She was incredible in the same way as Jupiter, the way it’s there, six hundred million miles away at perihelion, right in plain sight which isn’t plain at all – no, it’s miraculous, the fact that we inhabit a space so infinite, that we can see something so distant just by looking up, but never reach it. It makes a kind of roaring in my ears, knowing that. Sometimes the Universe is too much.
But under the hard blue skies of summer days at work (when I remember I miss her), a baby junco chirping up at me, the heavy smell of horses and creosote, my stained hands and a smushed brush, and miles of weathered fences planted in the thick of irrepressible creation
will do just fine.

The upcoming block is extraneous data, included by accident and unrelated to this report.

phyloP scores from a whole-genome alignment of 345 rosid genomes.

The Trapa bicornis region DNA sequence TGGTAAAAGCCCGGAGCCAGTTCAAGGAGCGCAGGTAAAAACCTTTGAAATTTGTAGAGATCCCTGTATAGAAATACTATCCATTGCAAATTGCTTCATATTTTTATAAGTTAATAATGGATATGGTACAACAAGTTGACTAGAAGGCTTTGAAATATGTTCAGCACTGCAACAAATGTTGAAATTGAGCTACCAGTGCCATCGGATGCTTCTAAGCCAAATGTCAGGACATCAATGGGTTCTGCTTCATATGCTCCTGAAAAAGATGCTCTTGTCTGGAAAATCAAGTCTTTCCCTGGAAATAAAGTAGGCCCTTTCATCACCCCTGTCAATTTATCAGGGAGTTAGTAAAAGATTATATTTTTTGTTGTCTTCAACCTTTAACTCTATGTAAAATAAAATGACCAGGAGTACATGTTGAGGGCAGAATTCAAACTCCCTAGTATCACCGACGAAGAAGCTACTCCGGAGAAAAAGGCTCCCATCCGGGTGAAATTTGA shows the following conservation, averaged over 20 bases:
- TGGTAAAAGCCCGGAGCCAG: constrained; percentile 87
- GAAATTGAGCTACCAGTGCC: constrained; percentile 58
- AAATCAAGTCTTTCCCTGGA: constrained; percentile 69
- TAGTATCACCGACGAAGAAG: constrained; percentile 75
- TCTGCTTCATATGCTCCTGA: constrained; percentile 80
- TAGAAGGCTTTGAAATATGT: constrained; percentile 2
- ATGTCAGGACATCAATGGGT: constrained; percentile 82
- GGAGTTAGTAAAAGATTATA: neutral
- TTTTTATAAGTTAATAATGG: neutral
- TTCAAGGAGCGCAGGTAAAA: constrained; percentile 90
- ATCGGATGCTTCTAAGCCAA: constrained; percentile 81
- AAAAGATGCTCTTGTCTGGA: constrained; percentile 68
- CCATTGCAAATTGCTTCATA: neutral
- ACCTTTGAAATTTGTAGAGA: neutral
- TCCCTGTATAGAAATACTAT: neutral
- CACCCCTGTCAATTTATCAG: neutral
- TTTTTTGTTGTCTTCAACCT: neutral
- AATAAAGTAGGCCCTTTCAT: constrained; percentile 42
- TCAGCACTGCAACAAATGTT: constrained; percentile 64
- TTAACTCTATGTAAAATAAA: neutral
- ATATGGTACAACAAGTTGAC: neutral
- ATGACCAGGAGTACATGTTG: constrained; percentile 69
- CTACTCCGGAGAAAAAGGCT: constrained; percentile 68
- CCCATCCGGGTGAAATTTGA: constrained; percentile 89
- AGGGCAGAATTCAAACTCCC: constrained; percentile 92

Swish. And in this the last page, an illumination: Death at work in a billow of black, his robes wind-filled and dramatic, flapping dark against the bright sky and grain, blue over gold leaf, field under firmament, and the old scythe, sharp as sadness, flashing still, slashing a swath over and along the rolling hills.
The figure is at once distant and immediate: the picture is not like the narrative, with its inexorable logic, which proceeds page by page from the certainty that its unknown is contained by beginning and end. In this page plot goes missing, caught in the grasses by the thing with the freezing eyes – how can you face the end before it comes? in the end you will shut your eyes.
Crickets, crickets. Sweat: the smell of it, and the listening grass, like late summer. Every day a clay pot baked again by the sun to be shattered, and all the shards the same. Crickets, crickets. Give me combines! Give me thunder! Not the quiet scythe, not this straining to hear! Somewhere that may yet be near, something rustles. Swish.